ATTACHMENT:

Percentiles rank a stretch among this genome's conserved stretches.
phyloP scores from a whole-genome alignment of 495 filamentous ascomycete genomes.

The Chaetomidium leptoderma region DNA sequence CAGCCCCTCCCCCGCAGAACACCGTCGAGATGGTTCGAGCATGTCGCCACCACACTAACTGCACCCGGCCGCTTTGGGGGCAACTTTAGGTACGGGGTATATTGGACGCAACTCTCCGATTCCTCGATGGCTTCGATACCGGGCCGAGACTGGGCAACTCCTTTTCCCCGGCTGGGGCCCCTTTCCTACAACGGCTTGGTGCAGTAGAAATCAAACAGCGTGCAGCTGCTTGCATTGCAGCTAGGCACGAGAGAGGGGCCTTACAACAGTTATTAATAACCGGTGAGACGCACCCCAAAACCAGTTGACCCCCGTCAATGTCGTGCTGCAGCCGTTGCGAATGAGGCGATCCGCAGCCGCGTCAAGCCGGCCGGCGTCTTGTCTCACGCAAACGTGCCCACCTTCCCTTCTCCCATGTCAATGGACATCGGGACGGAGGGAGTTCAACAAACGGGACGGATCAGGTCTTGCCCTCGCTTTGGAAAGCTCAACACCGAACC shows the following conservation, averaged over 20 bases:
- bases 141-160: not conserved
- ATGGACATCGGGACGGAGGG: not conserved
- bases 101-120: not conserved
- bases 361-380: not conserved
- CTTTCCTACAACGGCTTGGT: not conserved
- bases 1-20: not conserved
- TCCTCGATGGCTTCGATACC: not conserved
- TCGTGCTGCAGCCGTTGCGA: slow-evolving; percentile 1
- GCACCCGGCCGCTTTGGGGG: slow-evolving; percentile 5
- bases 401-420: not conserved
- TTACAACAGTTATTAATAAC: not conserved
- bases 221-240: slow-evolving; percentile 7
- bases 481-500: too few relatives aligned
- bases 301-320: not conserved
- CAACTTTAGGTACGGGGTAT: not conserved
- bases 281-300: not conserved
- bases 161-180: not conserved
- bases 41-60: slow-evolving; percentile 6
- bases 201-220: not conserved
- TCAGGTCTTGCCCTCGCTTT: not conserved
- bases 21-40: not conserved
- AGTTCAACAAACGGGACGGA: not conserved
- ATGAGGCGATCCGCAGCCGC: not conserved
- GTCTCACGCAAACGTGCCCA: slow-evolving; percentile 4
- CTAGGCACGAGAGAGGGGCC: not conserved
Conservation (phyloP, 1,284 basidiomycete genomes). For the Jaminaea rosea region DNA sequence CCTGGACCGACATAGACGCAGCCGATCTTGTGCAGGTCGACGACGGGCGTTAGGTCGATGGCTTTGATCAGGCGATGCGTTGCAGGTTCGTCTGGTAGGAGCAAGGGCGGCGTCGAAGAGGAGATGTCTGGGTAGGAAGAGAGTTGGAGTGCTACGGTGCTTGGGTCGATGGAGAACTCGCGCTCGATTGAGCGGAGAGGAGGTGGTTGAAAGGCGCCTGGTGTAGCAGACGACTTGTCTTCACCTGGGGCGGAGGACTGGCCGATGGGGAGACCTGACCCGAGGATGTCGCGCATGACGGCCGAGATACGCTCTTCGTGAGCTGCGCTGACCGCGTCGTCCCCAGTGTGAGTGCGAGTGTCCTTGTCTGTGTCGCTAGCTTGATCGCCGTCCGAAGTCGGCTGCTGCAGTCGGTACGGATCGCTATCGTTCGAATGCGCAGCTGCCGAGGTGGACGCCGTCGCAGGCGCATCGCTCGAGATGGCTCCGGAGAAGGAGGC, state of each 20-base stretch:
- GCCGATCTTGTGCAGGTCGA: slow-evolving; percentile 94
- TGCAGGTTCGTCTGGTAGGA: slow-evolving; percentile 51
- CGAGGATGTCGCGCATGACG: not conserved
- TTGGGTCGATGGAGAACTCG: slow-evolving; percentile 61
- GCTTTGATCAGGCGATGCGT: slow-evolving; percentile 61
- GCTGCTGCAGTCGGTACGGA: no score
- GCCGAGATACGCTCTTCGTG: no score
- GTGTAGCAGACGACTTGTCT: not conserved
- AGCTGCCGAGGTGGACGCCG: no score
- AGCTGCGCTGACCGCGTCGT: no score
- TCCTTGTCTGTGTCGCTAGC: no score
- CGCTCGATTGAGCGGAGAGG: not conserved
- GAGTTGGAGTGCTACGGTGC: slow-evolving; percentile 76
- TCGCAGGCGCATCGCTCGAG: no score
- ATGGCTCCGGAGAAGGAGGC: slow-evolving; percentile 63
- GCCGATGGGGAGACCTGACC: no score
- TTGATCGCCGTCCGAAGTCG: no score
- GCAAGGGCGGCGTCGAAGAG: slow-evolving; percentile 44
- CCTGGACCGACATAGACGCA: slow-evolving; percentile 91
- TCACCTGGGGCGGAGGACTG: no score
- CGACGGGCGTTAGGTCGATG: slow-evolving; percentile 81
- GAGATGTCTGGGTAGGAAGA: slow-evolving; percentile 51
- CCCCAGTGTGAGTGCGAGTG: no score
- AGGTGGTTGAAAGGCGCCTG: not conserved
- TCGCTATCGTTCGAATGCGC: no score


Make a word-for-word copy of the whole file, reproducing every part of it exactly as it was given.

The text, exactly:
Percentiles rank a stretch among this genome's conserved stretches.
phyloP scores from a whole-genome alignment of 495 filamentous ascomycete genomes.

The Chaetomidium leptoderma region DNA sequence CAGCCCCTCCCCCGCAGAACACCGTCGAGATGGTTCGAGCATGTCGCCACCACACTAACTGCACCCGGCCGCTTTGGGGGCAACTTTAGGTACGGGGTATATTGGACGCAACTCTCCGATTCCTCGATGGCTTCGATACCGGGCCGAGACTGGGCAACTCCTTTTCCCCGGCTGGGGCCCCTTTCCTACAACGGCTTGGTGCAGTAGAAATCAAACAGCGTGCAGCTGCTTGCATTGCAGCTAGGCACGAGAGAGGGGCCTTACAACAGTTATTAATAACCGGTGAGACGCACCCCAAAACCAGTTGACCCCCGTCAATGTCGTGCTGCAGCCGTTGCGAATGAGGCGATCCGCAGCCGCGTCAAGCCGGCCGGCGTCTTGTCTCACGCAAACGTGCCCACCTTCCCTTCTCCCATGTCAATGGACATCGGGACGGAGGGAGTTCAACAAACGGGACGGATCAGGTCTTGCCCTCGCTTTGGAAAGCTCAACACCGAACC shows the following conservation, averaged over 20 bases:
- bases 141-160: not conserved
- ATGGACATCGGGACGGAGGG: not conserved
- bases 101-120: not conserved
- bases 361-380: not conserved
- CTTTCCTACAACGGCTTGGT: not conserved
- bases 1-20: not conserved
- TCCTCGATGGCTTCGATACC: not conserved
- TCGTGCTGCAGCCGTTGCGA: slow-evolving; percentile 1
- GCACCCGGCCGCTTTGGGGG: slow-evolving; percentile 5
- bases 401-420: not conserved
- TTACAACAGTTATTAATAAC: not conserved
- bases 221-240: slow-evolving; percentile 7
- bases 481-500: too few relatives aligned
- bases 301-320: not conserved
- CAACTTTAGGTACGGGGTAT: not conserved
- bases 281-300: not conserved
- bases 161-180: not conserved
- bases 41-60: slow-evolving; percentile 6
- bases 201-220: not conserved
- TCAGGTCTTGCCCTCGCTTT: not conserved
- bases 21-40: not conserved
- AGTTCAACAAACGGGACGGA: not conserved
- ATGAGGCGATCCGCAGCCGC: not conserved
- GTCTCACGCAAACGTGCCCA: slow-evolving; percentile 4
- CTAGGCACGAGAGAGGGGCC: not conserved
Conservation (phyloP, 1,284 basidiomycete genomes). For the Jaminaea rosea region DNA sequence CCTGGACCGACATAGACGCAGCCGATCTTGTGCAGGTCGACGACGGGCGTTAGGTCGATGGCTTTGATCAGGCGATGCGTTGCAGGTTCGTCTGGTAGGAGCAAGGGCGGCGTCGAAGAGGAGATGTCTGGGTAGGAAGAGAGTTGGAGTGCTACGGTGCTTGGGTCGATGGAGAACTCGCGCTCGATTGAGCGGAGAGGAGGTGGTTGAAAGGCGCCTGGTGTAGCAGACGACTTGTCTTCACCTGGGGCGGAGGACTGGCCGATGGGGAGACCTGACCCGAGGATGTCGCGCATGACGGCCGAGATACGCTCTTCGTGAGCTGCGCTGACCGCGTCGTCCCCAGTGTGAGTGCGAGTGTCCTTGTCTGTGTCGCTAGCTTGATCGCCGTCCGAAGTCGGCTGCTGCAGTCGGTACGGATCGCTATCGTTCGAATGCGCAGCTGCCGAGGTGGACGCCGTCGCAGGCGCATCGCTCGAGATGGCTCCGGAGAAGGAGGC, state of each 20-base stretch:
- GCCGATCTTGTGCAGGTCGA: slow-evolving; percentile 94
- TGCAGGTTCGTCTGGTAGGA: slow-evolving; percentile 51
- CGAGGATGTCGCGCATGACG: not conserved
- TTGGGTCGATGGAGAACTCG: slow-evolving; percentile 61
- GCTTTGATCAGGCGATGCGT: slow-evolving; percentile 61
- GCTGCTGCAGTCGGTACGGA: no score
- GCCGAGATACGCTCTTCGTG: no score
- GTGTAGCAGACGACTTGTCT: not conserved
- AGCTGCCGAGGTGGACGCCG: no score
- AGCTGCGCTGACCGCGTCGT: no score
- TCCTTGTCTGTGTCGCTAGC: no score
- CGCTCGATTGAGCGGAGAGG: not conserved
- GAGTTGGAGTGCTACGGTGC: slow-evolving; percentile 76
- TCGCAGGCGCATCGCTCGAG: no score
- ATGGCTCCGGAGAAGGAGGC: slow-evolving; percentile 63
- GCCGATGGGGAGACCTGACC: no score
- TTGATCGCCGTCCGAAGTCG: no score
- GCAAGGGCGGCGTCGAAGAG: slow-evolving; percentile 44
- CCTGGACCGACATAGACGCA: slow-evolving; percentile 91
- TCACCTGGGGCGGAGGACTG: no score
- CGACGGGCGTTAGGTCGATG: slow-evolving; percentile 81
- GAGATGTCTGGGTAGGAAGA: slow-evolving; percentile 51
- CCCCAGTGTGAGTGCGAGTG: no score
- AGGTGGTTGAAAGGCGCCTG: not conserved
- TCGCTATCGTTCGAATGCGC: no score